GMA cuts ties with COPA

- Marichu A. Villanueva -
After an ugly public spat with leaders of the Council for Philippine Affairs (COPA) less than three months ago, President Arroyo lashed back at her former allies yesterday and called them "termites" gnawing at the "strong Republic" she is struggling to build.

Singled out as the proverbial "queen termite" was COPA secretary general Pastor "Boy" Saycon, whom the President appointed to the board of directors of the Philippine Deposit Insurance Corp. (PDIC) but who continues to criticize her 18-month-old administration.

"He has to make a choice," Mrs. Arroyo told local and foreign reporters during an informal luncheon she hosted at Malacañang. "A strong Republic cannot afford termites from within."

The President made the remark a day after Saycon said in an interview with the ABS-CBN News Channel that members of the President’s Cabinet have expressed disillusionment at her supposed decision to recruit opposition leaders to her administration.

In the television interview, Saycon said unidentified Cabinet members expressed disappointment over the President’s alleged offers of government positions to known allies of jailed former President Joseph Estrada.

Saycon said Cabinet members expressed this sentiment at the Filipinas Heritage Library in Makati City on Monday during a meeting of so-called "civil society" groups that pushed for Estrada’s ouster and catapulted Mrs. Arroyo to the presidency.

But the President said Saycon and another COPA leader, Triccie Sison, were making "false claims" when they mentioned that Estrada allies, Ronaldo and Ricardo Puno and Jose Jaime Policarpio Jr., would be named to government positions.

Saycon also publicly lamented the "shabby treatment" supposedly given to Vice President Teofisto Guingona.

But the President said Saycon was not even present at the Heritage Library meeting and that the Cabinet members who had supposedly threatened to resign had called her to deny they made such remarks.

"They called me (to say) they were flustered (at) the way the meeting was treated. They said they want to be interviewed to give their version. They were there," the President said, referring to the Cabinet members.

The meeting itself was organized by Cabinet members, particularly Executive Secretary Alberto Romulo, who wanted to clarify with the administration’s "civil society" allies the "real score" on the supposed recruitment of Estrada allies into the Arroyo administration.

"Boy Saycon was not (even) present," the President said. "He was not invited, COPA was not invited. Because the only ones invited were supposed to be the ones who really cared."

The Heritage Library event was the last of a series of incidents that widened the gap that had been developing between the President and COPA even as early as August 2001, or only six months after Mrs. Arroyo’s succession to the presidency.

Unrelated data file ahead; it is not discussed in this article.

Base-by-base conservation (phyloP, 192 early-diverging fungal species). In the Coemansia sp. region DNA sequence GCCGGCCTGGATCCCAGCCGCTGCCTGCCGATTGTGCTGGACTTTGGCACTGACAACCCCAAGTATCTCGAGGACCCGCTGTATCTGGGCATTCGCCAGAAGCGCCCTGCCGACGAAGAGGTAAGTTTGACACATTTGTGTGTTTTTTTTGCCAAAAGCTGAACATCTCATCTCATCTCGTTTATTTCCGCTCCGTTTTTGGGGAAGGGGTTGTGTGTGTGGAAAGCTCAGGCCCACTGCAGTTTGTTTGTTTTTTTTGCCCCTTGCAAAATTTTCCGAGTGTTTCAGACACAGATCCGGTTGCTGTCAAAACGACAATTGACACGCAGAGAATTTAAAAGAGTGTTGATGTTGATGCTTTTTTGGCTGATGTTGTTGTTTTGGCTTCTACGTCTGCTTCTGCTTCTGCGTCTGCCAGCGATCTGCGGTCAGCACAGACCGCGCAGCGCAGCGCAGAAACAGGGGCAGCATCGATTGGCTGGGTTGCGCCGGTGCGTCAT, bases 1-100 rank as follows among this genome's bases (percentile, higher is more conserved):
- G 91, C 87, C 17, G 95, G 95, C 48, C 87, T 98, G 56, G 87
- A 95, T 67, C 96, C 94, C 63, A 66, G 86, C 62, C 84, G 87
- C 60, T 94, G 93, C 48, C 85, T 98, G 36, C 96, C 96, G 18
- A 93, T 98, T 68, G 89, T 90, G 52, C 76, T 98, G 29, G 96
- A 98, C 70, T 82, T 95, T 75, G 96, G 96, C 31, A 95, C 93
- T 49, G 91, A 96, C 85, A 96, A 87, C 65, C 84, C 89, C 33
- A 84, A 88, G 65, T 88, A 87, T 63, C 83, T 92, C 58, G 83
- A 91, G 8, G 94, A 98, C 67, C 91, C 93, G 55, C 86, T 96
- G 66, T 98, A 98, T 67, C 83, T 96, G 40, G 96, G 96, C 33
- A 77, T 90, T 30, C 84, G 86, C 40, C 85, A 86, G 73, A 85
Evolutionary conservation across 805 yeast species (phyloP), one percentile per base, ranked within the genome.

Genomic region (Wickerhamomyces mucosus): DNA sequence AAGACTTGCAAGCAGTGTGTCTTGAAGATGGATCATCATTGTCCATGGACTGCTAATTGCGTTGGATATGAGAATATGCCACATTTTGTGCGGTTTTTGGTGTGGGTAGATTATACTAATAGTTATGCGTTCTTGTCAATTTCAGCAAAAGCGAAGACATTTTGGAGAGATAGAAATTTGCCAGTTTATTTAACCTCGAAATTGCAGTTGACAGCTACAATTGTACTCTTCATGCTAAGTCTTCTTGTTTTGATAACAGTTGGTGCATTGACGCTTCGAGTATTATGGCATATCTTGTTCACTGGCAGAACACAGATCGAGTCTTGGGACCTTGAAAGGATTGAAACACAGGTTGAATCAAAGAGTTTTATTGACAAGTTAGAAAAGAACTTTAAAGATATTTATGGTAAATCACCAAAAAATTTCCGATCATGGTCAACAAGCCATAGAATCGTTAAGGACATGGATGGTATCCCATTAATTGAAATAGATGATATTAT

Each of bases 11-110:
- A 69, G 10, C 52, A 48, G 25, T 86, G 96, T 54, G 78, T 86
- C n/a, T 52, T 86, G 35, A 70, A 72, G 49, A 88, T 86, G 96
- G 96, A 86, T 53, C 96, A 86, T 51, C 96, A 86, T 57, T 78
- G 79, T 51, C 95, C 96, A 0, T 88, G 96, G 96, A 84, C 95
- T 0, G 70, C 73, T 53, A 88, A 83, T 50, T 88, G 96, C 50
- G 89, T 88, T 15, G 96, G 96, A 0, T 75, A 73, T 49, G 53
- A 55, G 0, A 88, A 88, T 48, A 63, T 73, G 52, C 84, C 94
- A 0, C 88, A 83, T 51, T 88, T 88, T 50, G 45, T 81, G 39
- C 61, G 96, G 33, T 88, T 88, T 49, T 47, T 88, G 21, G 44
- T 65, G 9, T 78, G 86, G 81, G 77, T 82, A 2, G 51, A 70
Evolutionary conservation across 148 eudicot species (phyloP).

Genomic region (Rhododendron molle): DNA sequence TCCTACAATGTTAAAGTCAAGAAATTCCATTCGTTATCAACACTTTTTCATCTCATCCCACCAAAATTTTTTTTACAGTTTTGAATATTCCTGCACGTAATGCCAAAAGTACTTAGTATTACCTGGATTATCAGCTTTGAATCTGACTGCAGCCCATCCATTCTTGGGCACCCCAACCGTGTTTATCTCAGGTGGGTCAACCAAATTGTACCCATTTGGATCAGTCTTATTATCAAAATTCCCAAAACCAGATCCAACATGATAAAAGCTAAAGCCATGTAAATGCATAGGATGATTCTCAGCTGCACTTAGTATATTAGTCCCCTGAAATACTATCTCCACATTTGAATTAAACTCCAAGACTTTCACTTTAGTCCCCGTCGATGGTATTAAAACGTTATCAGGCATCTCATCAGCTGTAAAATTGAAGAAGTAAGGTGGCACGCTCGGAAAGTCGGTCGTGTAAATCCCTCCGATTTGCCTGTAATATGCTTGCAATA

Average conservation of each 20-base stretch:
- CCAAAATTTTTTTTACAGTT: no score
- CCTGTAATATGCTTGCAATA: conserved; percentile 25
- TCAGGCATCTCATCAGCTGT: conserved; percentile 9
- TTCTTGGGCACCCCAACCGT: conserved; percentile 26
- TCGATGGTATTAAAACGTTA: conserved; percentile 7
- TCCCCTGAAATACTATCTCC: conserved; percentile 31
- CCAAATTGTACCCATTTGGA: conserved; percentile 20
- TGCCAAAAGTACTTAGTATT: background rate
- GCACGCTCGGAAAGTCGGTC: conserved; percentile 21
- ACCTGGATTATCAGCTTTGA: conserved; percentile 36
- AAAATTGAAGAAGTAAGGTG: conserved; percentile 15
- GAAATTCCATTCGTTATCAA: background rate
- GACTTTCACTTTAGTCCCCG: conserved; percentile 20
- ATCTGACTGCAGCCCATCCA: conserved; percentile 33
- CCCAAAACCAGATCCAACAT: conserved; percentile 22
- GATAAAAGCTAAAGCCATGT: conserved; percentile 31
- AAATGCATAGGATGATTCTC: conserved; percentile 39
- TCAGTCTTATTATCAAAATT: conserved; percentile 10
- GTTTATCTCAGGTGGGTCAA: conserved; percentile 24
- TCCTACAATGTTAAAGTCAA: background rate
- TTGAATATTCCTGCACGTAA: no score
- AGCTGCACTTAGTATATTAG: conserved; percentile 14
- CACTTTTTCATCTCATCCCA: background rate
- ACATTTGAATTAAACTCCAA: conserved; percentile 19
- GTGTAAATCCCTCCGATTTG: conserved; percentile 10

At that time, COPA leaders were reported to be planning to "withdraw support" from the six-month-old Arroyo administration supposedly because only a few of their members were appointed to government positions.

But the Palace pointed out that COPA leaders had indeed been named to "juicy" posts as board directors of government-owned and controlled corporations.

The Palace cited Saycon who was appointed to the PDIC and COPA leader, former Tarlac Gov. Margarita "Tingting" Cojuangco who was named presidential adviser on special projects.

Despite their "juicy" positions, however, Palace officials said COPA members continued to gripe about their positions and have even become "too demanding" in asking for multi-million peso government contracts and projects.

Last April, COPA leaders were even implicated in a supposed plot to overthrow the Arroyo administration via a "Freedom Force" and install a civilian-military junta.

The supposed plot was made public by Manila Archbishop Jaime Cardinal Sin whom COPA leaders supposedly consulted before the launching of the Freedom Force.

In the letter, Sin rejected STAR columnist Teodoro Benigno’s suggestion that there be a "collective leadership" instituted by a "Freedom Force" that would supposedly be launched next month.

The Freedom Force concept was supposed to be a conception of Benigno, a former Press Secretary, who wrote in his April 22 column that there would soon be a social upheaval that will require the "collective leadership" of a "Freedom Force" that would be launched in May this year.

But Benigno later denied that that meant he was involved in a plot to seize power and install a "junta."

Despite the supposed coup plot, Palace officials said the President refused to be vindictive and remove COPA leaders from the posts to which the President appointed them.

But the President herself said she was not surprised at the supposed coup attempt and said COPA has "always been against" her.

Mrs. Arroyo recalled that she had known COPA leaders since 1996 when she was still a senator but they worked against her when she ran for vice president in 1998.

She earlier said that even during the time of the people power 2 uprising that catapulted her to the presidency, COPA leaders had really wanted "collective leadership" instead of her succession to the presidency.

"They have never been allied with me. Those people have always been against me," she told a television station last April.











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